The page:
The company has dramatically fallen from grace following another embarrassing pummeling to its finances just months after a $39 billion merger.
Australian buy now pay later tech giant Afterpay has posted a staggering mid-year loss just months after being acquired for $39 billion.
The Aussie company’s first results since being taken over by US company Block left a lot to be desired.
Afterpay recorded a net loss of $345.5 million over the six months to December 31, 2021.
That’s a considerable decline from its previous half-yearly results, where it shed $79.2 million in the first half of 2021.
In all, that means the company’s losses ballooned by 336 per cent.
Block Inc, which has absorbed Afterpay, is currently suffering a hit to its share price, which at time of writing is trading at $164.11, representing a 0.22 per cent fall.
Since Block forked out billions to acquire Afterpay and finally completed the takeover in January, its share price has dropped by 6.9 per cent.
Afterpay chalked up $176.7 million in losses from taking on bad debts.
Other operating expenses soared nearly 287 per cent from $63 to $212.3 million.
Those operating costs included rising marketing fees as well as having to shut down its Clearpay business over in the UK.
However, with more losses also came more gains.
The fintech also raked in more income than ever before – going up by more than 55 per cent to $645 million over the past six months.
That is up from the $417 million income amount recorded for 2020.
Ex-neighbours and now co-CEOs Nick Molnar and Anthony Eisen started Afterpay in 2014, based on the idea that Millennials prefer cashless and credit-free lifestyles.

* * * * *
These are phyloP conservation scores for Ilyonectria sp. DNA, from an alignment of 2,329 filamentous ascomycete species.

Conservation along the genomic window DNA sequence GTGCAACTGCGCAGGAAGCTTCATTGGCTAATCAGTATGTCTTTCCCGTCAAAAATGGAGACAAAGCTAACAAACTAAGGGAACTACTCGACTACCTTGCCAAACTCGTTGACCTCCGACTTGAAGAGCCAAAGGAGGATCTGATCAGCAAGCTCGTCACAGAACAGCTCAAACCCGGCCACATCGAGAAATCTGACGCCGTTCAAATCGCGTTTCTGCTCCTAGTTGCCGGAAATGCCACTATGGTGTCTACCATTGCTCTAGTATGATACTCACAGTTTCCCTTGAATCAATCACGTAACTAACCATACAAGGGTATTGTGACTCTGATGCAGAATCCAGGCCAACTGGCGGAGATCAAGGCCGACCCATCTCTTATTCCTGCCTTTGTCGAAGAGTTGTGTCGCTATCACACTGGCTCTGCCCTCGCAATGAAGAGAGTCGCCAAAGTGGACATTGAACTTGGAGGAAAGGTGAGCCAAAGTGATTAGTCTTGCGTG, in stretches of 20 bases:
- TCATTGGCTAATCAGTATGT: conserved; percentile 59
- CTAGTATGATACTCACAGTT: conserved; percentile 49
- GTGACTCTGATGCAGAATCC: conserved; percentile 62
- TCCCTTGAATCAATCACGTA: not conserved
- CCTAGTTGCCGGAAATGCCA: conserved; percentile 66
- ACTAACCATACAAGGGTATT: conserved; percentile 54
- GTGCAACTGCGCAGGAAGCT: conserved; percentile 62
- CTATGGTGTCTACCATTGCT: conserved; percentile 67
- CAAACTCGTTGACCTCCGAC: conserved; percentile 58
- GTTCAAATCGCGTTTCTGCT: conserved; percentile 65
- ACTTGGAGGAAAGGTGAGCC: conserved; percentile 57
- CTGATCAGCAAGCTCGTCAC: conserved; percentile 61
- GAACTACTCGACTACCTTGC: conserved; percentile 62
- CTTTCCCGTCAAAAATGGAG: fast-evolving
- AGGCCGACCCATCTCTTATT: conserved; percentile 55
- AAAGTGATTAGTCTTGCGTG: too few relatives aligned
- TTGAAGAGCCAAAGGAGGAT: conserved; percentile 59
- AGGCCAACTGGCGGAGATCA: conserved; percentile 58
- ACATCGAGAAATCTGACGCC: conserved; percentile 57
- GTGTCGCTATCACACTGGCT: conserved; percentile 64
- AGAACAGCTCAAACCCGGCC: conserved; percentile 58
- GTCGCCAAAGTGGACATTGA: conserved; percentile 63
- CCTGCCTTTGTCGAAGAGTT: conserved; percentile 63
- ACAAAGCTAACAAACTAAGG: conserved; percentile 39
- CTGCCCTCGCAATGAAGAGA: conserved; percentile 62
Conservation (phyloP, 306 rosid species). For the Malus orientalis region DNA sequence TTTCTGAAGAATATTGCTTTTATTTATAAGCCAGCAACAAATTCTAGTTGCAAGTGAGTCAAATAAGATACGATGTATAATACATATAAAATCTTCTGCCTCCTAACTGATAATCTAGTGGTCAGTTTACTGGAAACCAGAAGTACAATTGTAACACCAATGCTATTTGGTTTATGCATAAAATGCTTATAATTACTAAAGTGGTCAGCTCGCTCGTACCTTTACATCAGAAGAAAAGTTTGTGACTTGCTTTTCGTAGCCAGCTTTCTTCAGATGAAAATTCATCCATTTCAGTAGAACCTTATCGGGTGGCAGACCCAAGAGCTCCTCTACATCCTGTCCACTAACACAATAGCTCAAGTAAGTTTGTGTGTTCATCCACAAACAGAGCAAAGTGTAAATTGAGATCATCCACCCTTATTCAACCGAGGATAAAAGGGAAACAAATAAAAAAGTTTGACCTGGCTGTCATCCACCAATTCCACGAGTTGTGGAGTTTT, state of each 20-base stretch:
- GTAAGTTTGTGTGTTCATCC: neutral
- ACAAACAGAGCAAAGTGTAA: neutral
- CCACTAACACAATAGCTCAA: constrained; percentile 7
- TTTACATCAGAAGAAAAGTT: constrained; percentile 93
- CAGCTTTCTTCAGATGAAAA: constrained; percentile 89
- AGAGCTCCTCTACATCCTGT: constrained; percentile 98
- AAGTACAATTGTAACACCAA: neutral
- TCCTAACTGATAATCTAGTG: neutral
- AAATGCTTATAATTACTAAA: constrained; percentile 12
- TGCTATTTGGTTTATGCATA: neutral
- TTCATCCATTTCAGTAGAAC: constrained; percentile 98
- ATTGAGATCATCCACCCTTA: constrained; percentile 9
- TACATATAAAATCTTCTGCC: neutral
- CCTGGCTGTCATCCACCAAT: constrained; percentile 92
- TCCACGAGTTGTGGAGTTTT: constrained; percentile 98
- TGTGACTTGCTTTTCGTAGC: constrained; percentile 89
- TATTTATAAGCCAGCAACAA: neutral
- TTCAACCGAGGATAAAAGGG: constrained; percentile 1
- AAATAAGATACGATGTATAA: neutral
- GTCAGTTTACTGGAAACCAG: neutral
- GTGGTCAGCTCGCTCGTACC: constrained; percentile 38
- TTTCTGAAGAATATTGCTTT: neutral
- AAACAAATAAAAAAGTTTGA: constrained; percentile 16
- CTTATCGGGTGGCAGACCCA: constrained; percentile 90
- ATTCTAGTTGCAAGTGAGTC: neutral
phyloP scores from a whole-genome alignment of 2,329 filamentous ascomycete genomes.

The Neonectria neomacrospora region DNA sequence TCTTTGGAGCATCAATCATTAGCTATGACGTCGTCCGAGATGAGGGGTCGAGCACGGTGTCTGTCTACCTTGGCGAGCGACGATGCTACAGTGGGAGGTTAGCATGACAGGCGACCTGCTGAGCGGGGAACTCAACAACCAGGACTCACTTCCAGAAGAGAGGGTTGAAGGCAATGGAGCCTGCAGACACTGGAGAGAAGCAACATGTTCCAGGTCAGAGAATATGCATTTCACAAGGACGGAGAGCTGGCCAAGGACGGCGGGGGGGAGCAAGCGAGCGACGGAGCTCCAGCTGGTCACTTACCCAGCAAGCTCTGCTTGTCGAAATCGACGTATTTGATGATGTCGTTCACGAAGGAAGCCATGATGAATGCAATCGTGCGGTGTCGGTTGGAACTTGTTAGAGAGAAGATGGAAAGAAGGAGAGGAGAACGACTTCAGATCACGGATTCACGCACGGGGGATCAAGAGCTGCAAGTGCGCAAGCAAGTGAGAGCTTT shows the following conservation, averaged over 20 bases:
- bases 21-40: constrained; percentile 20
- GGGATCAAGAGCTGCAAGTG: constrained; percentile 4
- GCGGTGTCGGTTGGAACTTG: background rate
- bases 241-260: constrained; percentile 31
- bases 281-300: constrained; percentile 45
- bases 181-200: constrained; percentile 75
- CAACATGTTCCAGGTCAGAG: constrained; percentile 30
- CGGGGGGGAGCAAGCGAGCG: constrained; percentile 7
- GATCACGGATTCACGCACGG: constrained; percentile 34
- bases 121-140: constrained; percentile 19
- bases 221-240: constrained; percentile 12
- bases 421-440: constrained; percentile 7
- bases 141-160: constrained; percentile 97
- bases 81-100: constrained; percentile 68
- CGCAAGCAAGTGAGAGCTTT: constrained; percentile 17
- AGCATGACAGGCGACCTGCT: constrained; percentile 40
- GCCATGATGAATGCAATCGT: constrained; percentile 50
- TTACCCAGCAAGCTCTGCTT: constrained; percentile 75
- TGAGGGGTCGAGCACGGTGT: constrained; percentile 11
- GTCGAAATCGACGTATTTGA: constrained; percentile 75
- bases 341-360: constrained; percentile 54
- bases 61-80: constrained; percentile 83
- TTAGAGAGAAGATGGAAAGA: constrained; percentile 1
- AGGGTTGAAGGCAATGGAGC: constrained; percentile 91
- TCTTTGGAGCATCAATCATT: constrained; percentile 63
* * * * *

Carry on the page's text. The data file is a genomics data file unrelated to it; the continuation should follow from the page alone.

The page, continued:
In August last year, the co-founders announced an acquisition with US digital payments company Square to the tune of $A39 billion, making it the biggest merger in Australia’s history.
Twitter founder Jack Dorsey is the CEO of Square, but has since renamed it Block.
In February, Block warned that Afterpay’s earnings growth would be less than they thought when they acquired the company.
Afterpay’s growth was predicted at 70 per cent, but Block tamped down the excitement by saying it was more realistic to see the company expand at around 25 to 30 per cent.
“They’ve paid $US23 billion too much for it,” McLean Roche Consulting founder Grant Halverson told The Australian Financial Review.
“These results are horrible.”
Experts have warned of the potential “carnage” for the buy now, pay later sector as providers burn through cash, bad debts balloon and customers retreat from using the service – a model which they say isn’t sustainable.
News.com.au earlier reported that the buy now, pay later (BNPL) sector is valued at more than $30 billion collectively, but currently the Australian market is saturated.
There are 12 BNPL providers listed on the Australian Stock Exchange – the most anywhere in the world – and the overcrowded market is forecast to undergo a major shake-up this year.
Overall, the sector lost a whopping $1.05 billion in 2021, which has left investors concerned and has seen share prices dive.